The first requirement is a dataset to train the model, which comprehensively captures the variation in the phenomenon you are trying to capture. The more variation, the larger the dataset needs to be to train the model sufficiently.  One of the most famous examples is Google’s Inception model for image recognition - this was trained on 10 million images.

For personalization, the dataset is usually user behavior. Because user behavior is so variable, more data is required.

The second requirement is a set of ML algorithms where the performance has demonstrably been shown to scale with data. Qubit’s data platform enables us to collect all of the user behavior data in a structured way, which allows us to continuously improve our models for them.  

The third requirement is a regime where the distribution of the data in the training set at least approximately matches the distribution of data in the real world. That is, the data you have on a phenomenon need to be a fair representation (albeit at smaller scale) of the patterns in that phenomenon in real life… for example, the data you have about the products sold online needs to be an accurate representation of the real-world data of all products sold online.

All together, this means you need enough of the right data, and a model that works with that data on a large scale.


How is Qubit investing in ML?

Right from our very beginnings, we made the decision to be serious about data. Serious about the infrastructure which enables our customers to collect all the different types of information that were valuable to their businesses. This information has now become the foundation and the fuel for machine learning, in both type, structure and volume.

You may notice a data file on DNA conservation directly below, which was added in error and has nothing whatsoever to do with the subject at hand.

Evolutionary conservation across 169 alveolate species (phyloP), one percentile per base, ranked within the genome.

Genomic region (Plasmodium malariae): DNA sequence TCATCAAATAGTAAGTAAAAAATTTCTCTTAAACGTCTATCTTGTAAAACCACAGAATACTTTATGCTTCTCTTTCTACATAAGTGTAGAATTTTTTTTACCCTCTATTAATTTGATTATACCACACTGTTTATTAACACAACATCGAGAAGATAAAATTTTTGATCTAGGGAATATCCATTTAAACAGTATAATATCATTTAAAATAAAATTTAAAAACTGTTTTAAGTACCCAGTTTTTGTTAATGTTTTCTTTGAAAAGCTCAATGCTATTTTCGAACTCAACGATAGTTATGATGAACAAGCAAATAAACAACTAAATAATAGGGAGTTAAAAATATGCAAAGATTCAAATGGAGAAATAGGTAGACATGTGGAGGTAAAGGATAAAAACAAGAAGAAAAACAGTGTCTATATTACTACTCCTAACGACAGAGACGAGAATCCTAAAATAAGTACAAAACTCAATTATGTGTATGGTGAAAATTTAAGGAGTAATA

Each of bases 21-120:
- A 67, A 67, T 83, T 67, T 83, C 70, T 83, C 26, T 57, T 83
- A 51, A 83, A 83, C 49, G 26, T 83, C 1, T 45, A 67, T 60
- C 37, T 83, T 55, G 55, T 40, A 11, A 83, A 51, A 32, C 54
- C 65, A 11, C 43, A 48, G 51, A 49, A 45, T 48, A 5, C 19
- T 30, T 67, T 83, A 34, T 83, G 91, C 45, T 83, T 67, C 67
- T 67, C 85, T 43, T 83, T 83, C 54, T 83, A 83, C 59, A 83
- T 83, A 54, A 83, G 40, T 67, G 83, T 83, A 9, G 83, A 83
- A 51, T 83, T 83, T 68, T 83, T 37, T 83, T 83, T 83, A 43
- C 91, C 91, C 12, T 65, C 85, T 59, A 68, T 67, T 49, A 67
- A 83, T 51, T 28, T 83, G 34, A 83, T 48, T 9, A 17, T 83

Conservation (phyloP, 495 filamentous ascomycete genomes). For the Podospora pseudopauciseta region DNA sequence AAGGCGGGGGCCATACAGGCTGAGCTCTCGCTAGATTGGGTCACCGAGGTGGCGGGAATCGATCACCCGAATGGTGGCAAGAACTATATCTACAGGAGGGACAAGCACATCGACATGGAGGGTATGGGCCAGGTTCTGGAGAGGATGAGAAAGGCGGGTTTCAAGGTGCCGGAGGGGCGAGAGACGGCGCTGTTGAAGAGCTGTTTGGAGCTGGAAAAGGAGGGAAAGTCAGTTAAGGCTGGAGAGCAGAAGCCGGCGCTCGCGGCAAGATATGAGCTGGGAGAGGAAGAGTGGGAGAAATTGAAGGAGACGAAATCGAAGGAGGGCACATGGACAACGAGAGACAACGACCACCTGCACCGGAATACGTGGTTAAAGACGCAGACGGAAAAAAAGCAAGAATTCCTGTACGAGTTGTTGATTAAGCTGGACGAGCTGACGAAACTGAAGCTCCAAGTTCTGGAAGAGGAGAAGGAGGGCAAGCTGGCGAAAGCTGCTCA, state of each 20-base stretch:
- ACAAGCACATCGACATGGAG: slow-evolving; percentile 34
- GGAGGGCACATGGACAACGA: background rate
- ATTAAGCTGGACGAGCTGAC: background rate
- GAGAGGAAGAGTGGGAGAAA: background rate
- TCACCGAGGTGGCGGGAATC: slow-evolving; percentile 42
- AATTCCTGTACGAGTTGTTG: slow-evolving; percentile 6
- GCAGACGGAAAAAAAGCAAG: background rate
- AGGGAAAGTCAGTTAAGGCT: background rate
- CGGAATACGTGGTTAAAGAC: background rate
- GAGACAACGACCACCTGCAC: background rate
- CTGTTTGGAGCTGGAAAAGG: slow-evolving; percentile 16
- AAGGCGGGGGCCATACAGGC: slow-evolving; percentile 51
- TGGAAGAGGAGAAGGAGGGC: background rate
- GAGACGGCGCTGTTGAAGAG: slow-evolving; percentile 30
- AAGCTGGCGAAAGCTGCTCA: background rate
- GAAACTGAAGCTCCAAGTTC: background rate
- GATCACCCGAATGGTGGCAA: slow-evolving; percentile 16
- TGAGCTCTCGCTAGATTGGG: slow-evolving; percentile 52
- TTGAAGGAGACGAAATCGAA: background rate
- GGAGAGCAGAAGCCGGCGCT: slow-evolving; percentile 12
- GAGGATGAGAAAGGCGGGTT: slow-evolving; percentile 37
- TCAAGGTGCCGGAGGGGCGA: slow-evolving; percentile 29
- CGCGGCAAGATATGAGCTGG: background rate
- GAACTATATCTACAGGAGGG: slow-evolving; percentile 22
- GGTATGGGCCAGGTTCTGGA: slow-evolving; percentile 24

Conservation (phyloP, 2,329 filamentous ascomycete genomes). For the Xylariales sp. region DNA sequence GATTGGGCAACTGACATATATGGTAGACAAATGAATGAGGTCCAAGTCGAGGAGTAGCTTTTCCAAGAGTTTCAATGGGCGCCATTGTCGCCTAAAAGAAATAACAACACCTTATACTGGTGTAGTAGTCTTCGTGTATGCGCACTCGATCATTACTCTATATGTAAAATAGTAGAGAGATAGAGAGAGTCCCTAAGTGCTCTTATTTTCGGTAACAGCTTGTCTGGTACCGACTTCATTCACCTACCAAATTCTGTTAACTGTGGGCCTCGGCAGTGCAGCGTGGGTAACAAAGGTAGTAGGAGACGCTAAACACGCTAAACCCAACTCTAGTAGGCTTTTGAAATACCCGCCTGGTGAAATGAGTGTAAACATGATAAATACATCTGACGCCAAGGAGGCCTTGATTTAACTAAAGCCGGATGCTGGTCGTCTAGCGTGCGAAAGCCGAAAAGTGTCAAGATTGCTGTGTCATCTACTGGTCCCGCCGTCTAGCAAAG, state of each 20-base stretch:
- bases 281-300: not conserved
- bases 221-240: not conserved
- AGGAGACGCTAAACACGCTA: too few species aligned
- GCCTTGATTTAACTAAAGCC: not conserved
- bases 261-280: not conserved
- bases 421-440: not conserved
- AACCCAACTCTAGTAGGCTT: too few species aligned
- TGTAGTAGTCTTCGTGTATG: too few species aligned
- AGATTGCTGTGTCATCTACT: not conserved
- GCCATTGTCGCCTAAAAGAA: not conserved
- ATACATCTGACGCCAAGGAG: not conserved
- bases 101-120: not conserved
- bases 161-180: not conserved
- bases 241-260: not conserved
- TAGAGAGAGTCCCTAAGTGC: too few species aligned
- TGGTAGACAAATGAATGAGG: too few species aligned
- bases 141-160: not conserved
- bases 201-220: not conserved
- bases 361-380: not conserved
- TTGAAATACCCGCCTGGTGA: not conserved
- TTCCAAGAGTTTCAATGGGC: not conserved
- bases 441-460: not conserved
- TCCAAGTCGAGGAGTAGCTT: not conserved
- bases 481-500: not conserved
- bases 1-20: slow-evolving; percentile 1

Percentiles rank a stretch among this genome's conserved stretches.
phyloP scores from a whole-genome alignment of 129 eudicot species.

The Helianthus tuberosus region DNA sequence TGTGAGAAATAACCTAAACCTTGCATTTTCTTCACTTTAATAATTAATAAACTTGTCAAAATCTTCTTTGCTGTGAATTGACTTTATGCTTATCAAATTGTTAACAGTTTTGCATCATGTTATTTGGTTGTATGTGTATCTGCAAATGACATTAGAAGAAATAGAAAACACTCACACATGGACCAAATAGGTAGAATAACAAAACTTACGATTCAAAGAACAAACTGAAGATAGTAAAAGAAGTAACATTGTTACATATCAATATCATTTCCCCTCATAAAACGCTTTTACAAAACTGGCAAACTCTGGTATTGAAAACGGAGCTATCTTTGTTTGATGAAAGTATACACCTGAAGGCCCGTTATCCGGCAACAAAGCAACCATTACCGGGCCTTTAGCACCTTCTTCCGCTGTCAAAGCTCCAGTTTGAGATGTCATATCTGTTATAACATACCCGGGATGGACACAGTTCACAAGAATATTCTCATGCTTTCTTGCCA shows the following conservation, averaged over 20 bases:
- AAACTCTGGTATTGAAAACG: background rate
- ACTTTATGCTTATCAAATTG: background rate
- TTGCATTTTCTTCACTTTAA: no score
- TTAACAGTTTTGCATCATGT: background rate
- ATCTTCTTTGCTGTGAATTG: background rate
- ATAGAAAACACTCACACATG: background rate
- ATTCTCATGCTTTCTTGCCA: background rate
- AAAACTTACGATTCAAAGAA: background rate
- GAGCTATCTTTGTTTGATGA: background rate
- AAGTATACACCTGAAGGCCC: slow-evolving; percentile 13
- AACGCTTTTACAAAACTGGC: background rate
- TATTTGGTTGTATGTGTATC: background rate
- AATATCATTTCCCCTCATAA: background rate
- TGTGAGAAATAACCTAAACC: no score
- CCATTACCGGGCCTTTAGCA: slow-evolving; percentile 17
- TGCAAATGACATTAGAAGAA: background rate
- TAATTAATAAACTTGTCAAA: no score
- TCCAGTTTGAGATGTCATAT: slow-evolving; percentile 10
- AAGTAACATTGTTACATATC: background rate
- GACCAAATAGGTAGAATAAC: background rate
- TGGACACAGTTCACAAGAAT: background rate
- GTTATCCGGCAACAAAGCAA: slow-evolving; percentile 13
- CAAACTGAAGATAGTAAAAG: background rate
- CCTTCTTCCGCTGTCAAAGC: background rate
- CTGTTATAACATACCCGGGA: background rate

Some of the different types of data we use to feed our machine learning models are:

  • Generic user characteristics: decide type, operating system name, time of activity
  • User behavioral information: time on site, average price of products viewed
  • Product catalog characteristics: most popular products, increasingly popular products
  • Product information: product name, product price, product description
  • User and product interaction: user-product co-occurrence, time in product
The more of this data is available, the more accurate and valuable the output of machine learning can be.

To make sure we have the right quantity and quality of data, we have collected over 8 years' worth of ecommerce data and taken the burden out of “preprocessing” (the various steps you go through to standardise and clean up the source data) by standardizing our data model across our entire customer base, tweaking the schema for each vertical. This means that any data point we collect, regardless of channel is of a known type and structure.

Structured, clean and consistent data is like gold dust for machine learning. It means we can develop a model once, and retrain it across all of our customers without having to start again from scratch, making us faster to build, test and scale our models. Qubit Aura is a great example of this: we can turn on the category preference model used to drive the navbar for any of our customers, because they all use the same standardized data data attributes used to train the model.

Putting ML models to work.

To build and train a machine learning model, you need the right volume of data, the right data structure and the right algorithms. Using it effectively means working at scale (because it is for the things too big or too fast for humans to deal with, reaching all of your customers with personalization in real time). And to do that, you need a pipeline that can collect and provide that data at scale and the right infrastructure to harness the power of these models.

To understand more about how we’ve harnessing ML to deliver 1:1 personalization in Qubit Aura, download
 our new guide, Rethinking product discovery on mobile.


Roel Decoene